A Chancellor College economist Ronald Mangani has torn apart the recent economic reforms put in place by the Joyce Banda administration, arguing they are reminiscent of a government under panic and pressure. These reforms have received a warm welcome from many quarters.
But Finance Minister Ken Lipenga defended the reforms as long overdue, arguing that the situation which the current administration found itself in was not ideal.
The economist, Ronald Mangani, made the observation in Blantyre on Friday during a dinner and dance Standard Bank organised for its private banking customers.
Mangani faulted the current regime for devaluing the currency and instantaneously floating it, a development which has seen the kwacha jumping from K167 in April to around K285.
“When the IMF first recommended a devaluation they provided a calendar of how it could happen, including the fact that it should be eventually, not instantaneously, followed by floatation. Unfortunately we have combined the two and have done many other things.
“For instance, we have removed subsidies on utilities including electricity and pump prices of fuel to be able to meet the expectations of the more liberal market that is consistent with the neo-liberal policies and neo-liberal Gospel of the Washington consensus,” said Mangani.
He observed that the country has abandoned the zero deficit budget, an occurrence he argued that people may conclude that Malawi has realistically admitted that the country cannot run without development partners.
“In my opinion the recent reforms that have just been implemented are reminiscent of a government under panic and under pressure. Some of the panic and pressure are obviously externally founded. We had to do everything possible to have a programme with IMF.
“But at the same time some of these reflect the way in which some economists in this country and other professionals, who are cousins of the economists, look at how things should be done believing that a very liberal economy is what we need at the moment. I do believe there is no economy in the world that is completely liberal,” said Mangani.
He observed that there is no economy in the world that has literally no subsidies on the private sector and that does not recognise that there will be a segment of the population that will not be able to effectively participate in the market.
“One of the contentious issues in the liberalization of the agriculture sector is the fact that the West is unable to remove subsidies on its farming community while at the same time, we find it contentious to extend subsidies to our domestic farming for the reason that subsidies lower the costs of production and would create even competition between domestically produced products and foreign produced agriculture products,” Mangani said.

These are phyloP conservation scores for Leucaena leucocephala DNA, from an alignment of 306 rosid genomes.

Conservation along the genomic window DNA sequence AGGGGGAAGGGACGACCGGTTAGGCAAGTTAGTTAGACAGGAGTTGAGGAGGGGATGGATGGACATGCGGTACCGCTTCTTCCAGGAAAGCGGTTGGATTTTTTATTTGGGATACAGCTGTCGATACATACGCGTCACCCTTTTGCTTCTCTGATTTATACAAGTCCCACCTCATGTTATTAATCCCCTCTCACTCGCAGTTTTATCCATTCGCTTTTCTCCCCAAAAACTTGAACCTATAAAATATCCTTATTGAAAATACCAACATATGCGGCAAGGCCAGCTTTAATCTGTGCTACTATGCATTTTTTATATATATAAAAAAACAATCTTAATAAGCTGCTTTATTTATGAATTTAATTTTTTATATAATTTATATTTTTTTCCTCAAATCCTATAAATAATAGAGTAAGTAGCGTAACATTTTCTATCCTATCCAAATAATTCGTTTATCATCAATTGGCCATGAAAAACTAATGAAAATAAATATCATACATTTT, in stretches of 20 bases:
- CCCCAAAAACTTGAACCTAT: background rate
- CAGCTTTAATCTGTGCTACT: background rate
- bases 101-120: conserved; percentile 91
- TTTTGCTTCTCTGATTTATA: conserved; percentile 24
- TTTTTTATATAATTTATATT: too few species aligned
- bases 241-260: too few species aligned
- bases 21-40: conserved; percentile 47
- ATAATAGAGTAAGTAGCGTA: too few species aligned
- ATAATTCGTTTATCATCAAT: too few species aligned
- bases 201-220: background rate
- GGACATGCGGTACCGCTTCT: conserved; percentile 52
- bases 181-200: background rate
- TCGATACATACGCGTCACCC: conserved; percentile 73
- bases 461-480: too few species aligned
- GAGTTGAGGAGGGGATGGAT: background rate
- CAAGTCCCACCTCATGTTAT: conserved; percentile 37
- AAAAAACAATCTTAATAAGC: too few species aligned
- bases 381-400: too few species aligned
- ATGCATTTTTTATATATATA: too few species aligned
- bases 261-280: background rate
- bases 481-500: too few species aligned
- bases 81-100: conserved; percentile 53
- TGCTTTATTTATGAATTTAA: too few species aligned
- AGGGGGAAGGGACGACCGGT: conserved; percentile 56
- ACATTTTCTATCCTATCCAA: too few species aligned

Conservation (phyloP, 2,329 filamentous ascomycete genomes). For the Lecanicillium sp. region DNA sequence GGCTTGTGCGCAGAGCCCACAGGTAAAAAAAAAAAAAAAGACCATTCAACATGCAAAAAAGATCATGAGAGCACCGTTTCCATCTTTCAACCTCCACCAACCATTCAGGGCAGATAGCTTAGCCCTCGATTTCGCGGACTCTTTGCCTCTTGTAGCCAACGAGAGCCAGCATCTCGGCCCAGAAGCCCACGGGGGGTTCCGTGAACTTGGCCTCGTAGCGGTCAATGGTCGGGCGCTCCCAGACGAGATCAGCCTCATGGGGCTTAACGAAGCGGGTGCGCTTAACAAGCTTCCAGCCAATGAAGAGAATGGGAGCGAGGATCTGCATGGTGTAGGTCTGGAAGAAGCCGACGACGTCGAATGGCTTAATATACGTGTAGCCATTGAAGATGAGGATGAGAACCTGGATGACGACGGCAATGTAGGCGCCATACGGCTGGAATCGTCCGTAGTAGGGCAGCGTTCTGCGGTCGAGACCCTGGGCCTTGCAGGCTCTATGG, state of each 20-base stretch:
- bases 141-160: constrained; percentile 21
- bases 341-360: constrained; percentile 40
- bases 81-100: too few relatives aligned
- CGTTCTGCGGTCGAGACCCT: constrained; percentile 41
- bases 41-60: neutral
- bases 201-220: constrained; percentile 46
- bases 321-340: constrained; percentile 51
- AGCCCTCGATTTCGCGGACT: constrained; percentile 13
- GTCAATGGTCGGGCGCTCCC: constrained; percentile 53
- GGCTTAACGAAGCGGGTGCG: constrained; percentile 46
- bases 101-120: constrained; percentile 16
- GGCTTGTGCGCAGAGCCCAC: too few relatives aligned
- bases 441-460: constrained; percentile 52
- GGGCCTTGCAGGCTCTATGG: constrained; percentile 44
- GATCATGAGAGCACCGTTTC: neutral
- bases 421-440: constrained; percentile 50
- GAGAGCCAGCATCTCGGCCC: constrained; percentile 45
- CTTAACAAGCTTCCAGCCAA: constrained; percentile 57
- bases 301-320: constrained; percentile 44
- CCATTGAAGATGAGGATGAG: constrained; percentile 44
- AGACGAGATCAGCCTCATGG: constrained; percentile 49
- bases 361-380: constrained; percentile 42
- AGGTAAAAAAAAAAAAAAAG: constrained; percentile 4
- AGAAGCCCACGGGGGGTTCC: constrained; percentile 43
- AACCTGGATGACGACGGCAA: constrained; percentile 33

He also took a swipe at the exchange rate reforms arguing they are not sustainable arguing that he did a paper for the African Economic Research Consortium on ‘The Effects of the Monetary Policy on Prices in Malawi’ whose two major findings support the assertion.
“The first is that if you look at monetary policy as the manipulation that the central bank does to the bank rate, the liquidity reserve requirement and money supply through open market operations, then monetary policy is ineffective.
“There is no causal relationship between the bank rate and goods prices on the market in Malawi. There is even no causal relationship between money supply and prices in Malawi which means the celebrated Quantity Theory of Money does not hold,” said Mangani.
He noted that the study revealed that the exchange rate is the single most important variable in influencing prices in the country.
“You tamper with the exchange rate, you tamper with prices. You induce what is called imported inflation or cost-push inflation because the cost of raw materials and intermediate inputs as well as the final product, given the significant role the distribution sector of the economy does at the moment,” said Mangani.
The study, according to Mangani, indicated that monetary policy is ineffective and that exchange policy is the most important tool in the local economy.
“One would say isn’t exchange rate not part of the monetary policy? Not in this context. We have what is referred to as the Exchange Rate Channel of Policy Transmission Mechanism which would exist if the manipulation of the central bank to the bank rate and money supply would be transferred to prizes through the exchange rate.
“But that’s not the case now. What happens in our country is that you change the exchange rate, that will instantaneously lead to changes in prices. You change the bank rate, it does not speak to the exchange rate. So you can’t talk about the Exchange Rate Channel of Policy Transmission Mechanism,” said Mangani.
He added that devaluing the kwacha will not necessarily lead to a decrease in imports and an increase in exports as others may think because the country’s imports and exports are not responsive to changes in the exchange rate.
He said the country’s imports are dominated by necessities such as fuel, pharmaceuticals, fertilizer and other farm inputs as well as raw materials and intermediate inputs which still have to be brought into the country regardless of the price.
On the other hand, Mangani said people do not expect Malawi to export more tobacco just because it has devalued the currency.
But Lipenga said government moved in with the reforms the way it did to avoid the economy from collapsing.
He added that the environment the Joyce Banda administration found itself in on April 7 2012 was not ideal.
“I haven’t seen his presentation but what I can say is that the reforms were long overdue and delaying them even further could have worsened the situation,” said Lipenga.
Follow Us on Instagram